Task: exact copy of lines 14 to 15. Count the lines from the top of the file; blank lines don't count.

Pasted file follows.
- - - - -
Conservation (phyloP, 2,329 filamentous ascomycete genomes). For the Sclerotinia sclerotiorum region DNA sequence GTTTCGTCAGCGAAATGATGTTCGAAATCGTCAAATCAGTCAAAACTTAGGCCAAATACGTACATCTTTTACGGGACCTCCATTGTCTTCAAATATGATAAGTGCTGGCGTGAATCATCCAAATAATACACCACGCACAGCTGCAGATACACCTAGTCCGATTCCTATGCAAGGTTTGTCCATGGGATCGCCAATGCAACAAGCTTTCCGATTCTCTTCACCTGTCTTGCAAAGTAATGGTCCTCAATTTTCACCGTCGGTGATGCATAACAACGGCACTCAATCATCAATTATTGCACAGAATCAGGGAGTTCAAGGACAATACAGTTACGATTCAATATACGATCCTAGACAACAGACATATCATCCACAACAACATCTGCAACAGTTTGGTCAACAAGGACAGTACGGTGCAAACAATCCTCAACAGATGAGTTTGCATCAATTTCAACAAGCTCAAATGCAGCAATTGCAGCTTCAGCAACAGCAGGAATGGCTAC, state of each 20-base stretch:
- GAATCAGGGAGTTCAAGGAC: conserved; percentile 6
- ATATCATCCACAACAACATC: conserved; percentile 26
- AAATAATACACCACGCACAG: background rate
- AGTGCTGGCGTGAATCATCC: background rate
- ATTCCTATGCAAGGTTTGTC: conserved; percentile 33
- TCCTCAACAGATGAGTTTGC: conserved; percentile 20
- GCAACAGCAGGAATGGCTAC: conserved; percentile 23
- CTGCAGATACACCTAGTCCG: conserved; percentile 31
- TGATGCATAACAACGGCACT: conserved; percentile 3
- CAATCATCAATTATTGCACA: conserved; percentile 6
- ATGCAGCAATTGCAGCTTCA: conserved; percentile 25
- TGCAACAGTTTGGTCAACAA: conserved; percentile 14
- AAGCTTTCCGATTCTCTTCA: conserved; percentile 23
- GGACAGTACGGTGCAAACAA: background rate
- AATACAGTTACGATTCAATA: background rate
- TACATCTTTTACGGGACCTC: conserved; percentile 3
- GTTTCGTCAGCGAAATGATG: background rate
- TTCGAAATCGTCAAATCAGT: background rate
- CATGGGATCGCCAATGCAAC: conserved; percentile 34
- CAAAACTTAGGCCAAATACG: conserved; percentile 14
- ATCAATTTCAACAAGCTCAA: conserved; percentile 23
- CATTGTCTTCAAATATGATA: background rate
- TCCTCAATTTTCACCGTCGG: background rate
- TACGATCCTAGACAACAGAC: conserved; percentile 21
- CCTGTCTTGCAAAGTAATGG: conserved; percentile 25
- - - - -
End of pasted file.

- AAGCTTTCCGATTCTCTTCA: conserved; percentile 23
- GGACAGTACGGTGCAAACAA: background rate